There is no need to belabor it. Even good people do not always behave the most rationally.
Thank you for the extensive reply. Fritz Berg was a friend of mine. We once visited William Gayley Simpson and his wife with an eye to setting up a writers’ retreat on one of their rural properties in the Catskills. I was last in touch with Fritz in 2015, telling him tactfully his website was unbearable and suggesting he should pay me a little to redo it. No hope of that, alas; he’d been very well-heeled in the 1980s and made canny derivatives moves (e.g., sold stock options when the market tanked, Oct. 1987)…but not no more.
BTW Fritz was never Catholic, to my knowledge, though his mother had been, at least nominally, and he had a brief flurry of interest when she passed on in ’86.
I knew the people on both sides of the IHR fracas, and was good friends with Bill and Karen Hulsy. I’ve sung my hosannas about WAC here and elsewhere, and never supposed he was a plaster saint. (I last saw the Cartos in 2015 as well.) Willis was shrewd and played his game close to the vest, mainly because he was older and wiser than the rest of us, and understood operational security. He was also a very tolerant and goodhearted man who gave a modest living to people on both coasts who who were otherwise unemployable. He even kept a sort of boarding-house on Capitol Hill where some of the Spotlight staffers lived (“Harrison Horne,” “Alec de Montmorency” among others). He didn’t care if you were queer or Jewish or nonwhite or manic-depressive or a drunkie, just so long as you did useful work. This unchurched man was never an Elmer Gantry huckster or any kind of snake-oil salesman, just a frank and practical-minded Hoosier.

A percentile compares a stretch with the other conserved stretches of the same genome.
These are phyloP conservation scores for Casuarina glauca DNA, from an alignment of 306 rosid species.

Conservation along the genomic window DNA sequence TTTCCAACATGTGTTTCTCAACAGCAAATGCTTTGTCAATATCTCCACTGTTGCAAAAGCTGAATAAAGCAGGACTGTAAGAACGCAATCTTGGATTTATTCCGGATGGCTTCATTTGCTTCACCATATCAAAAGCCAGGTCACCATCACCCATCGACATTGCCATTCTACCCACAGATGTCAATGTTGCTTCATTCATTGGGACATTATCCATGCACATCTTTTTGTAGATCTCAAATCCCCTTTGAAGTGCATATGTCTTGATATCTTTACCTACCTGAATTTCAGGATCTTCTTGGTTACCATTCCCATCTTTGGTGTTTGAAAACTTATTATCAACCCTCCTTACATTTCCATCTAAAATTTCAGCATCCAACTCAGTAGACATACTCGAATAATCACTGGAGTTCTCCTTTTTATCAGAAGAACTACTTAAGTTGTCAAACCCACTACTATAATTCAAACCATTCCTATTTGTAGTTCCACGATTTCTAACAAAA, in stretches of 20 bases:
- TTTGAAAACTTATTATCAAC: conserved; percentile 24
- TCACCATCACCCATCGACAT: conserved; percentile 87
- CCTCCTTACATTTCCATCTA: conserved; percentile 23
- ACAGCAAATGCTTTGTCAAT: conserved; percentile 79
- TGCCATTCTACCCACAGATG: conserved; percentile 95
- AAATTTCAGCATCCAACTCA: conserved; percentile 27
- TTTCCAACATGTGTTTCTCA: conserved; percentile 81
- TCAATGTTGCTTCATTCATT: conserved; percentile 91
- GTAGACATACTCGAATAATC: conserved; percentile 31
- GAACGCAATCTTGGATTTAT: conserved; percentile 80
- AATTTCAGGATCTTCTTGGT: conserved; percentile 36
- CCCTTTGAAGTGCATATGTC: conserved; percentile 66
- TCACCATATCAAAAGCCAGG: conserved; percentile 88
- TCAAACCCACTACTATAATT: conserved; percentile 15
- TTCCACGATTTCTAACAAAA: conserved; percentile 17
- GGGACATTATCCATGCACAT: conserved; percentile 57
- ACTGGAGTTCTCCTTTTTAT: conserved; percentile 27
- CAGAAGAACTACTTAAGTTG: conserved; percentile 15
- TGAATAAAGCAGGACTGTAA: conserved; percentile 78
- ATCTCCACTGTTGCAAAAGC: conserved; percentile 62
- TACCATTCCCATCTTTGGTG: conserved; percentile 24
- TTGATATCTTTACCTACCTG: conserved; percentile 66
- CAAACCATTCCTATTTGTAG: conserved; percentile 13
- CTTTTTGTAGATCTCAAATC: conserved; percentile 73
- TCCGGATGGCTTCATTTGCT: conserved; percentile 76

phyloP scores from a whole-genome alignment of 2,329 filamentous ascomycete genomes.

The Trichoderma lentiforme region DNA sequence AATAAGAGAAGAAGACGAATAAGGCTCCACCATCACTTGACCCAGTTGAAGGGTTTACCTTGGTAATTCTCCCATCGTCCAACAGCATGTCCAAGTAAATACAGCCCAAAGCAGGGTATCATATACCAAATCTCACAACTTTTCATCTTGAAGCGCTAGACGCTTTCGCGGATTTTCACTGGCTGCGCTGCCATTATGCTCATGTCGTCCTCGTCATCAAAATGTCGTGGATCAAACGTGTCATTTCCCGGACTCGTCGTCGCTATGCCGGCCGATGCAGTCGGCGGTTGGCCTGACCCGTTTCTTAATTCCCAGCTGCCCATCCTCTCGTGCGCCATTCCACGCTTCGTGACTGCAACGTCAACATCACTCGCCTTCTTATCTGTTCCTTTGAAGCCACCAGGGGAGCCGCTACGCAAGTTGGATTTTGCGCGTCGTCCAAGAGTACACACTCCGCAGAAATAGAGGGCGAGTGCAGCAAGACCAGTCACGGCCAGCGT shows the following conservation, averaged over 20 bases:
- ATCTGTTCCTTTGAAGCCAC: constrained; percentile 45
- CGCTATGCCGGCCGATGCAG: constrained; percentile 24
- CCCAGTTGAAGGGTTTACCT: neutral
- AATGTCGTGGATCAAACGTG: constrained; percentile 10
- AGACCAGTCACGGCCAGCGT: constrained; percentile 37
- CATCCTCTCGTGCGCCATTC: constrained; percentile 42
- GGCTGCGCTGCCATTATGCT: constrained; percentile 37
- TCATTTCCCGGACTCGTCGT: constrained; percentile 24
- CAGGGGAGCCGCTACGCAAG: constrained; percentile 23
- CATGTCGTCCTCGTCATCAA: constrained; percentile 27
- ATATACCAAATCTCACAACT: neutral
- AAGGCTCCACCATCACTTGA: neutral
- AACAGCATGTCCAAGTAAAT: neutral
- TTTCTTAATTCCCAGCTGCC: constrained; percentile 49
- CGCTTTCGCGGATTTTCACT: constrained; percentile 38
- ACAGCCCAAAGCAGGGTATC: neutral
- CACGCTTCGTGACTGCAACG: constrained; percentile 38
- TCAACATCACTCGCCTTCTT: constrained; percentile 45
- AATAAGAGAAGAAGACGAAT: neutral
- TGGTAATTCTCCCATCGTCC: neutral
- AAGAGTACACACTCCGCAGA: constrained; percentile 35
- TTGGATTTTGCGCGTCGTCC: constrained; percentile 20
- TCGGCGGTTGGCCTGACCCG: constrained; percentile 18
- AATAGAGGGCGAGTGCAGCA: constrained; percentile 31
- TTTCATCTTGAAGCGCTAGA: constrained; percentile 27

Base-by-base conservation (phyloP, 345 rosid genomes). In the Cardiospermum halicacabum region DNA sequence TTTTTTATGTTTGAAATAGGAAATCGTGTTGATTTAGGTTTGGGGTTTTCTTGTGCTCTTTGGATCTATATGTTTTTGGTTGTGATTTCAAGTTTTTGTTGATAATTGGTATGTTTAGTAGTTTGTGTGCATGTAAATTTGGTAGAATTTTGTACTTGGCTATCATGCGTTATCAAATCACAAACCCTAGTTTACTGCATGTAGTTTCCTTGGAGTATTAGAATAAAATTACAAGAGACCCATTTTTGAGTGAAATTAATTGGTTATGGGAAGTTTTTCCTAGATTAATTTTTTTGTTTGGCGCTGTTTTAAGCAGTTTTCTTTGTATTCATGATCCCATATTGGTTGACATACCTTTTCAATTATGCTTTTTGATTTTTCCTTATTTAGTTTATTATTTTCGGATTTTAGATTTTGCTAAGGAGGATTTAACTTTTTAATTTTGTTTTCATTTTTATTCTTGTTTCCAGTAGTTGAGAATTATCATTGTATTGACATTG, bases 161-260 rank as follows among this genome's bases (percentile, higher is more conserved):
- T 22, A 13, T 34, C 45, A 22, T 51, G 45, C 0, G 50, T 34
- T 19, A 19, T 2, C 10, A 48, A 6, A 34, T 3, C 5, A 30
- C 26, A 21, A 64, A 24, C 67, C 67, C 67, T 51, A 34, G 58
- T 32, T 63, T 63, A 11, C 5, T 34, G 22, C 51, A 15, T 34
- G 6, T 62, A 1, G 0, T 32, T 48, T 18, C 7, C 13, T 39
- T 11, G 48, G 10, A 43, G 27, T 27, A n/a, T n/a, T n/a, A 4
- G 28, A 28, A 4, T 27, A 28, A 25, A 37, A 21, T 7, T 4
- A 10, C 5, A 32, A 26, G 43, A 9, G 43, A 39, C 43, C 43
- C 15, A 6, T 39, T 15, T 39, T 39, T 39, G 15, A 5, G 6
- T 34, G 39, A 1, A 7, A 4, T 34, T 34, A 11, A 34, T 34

The 1993 Costa Mesa “coup” and its lawsuits were ill-advised and mismanaged. They turned upon the simplistic notion that the shell corporation which “owned” the IHR was the true legatee of the Jean Edison Farrel millions, and therefore all one had to do was go visit some old duffers on the LSF board and persuade them to vote Willis out. (I recall driving out to El Cajon in late 1992 and sitting around while this retired SDSU professor, an ostensible member of the LSF board, was waiting for his pizza dough to rise.) I’m still friendly with surviving principals, so I won’t comment further on this naïvete, except to note that an underlying motive for the “coup” was that Willis thought holocaustery was done to death, and it was time to move on to other areas of historical investigation (hence The Barnes Review). I believe one of Ted’s “exhibit” letters from 2002 describes this motive as Willis’s desire to turn the JHR into an “explicitly racialist journal.”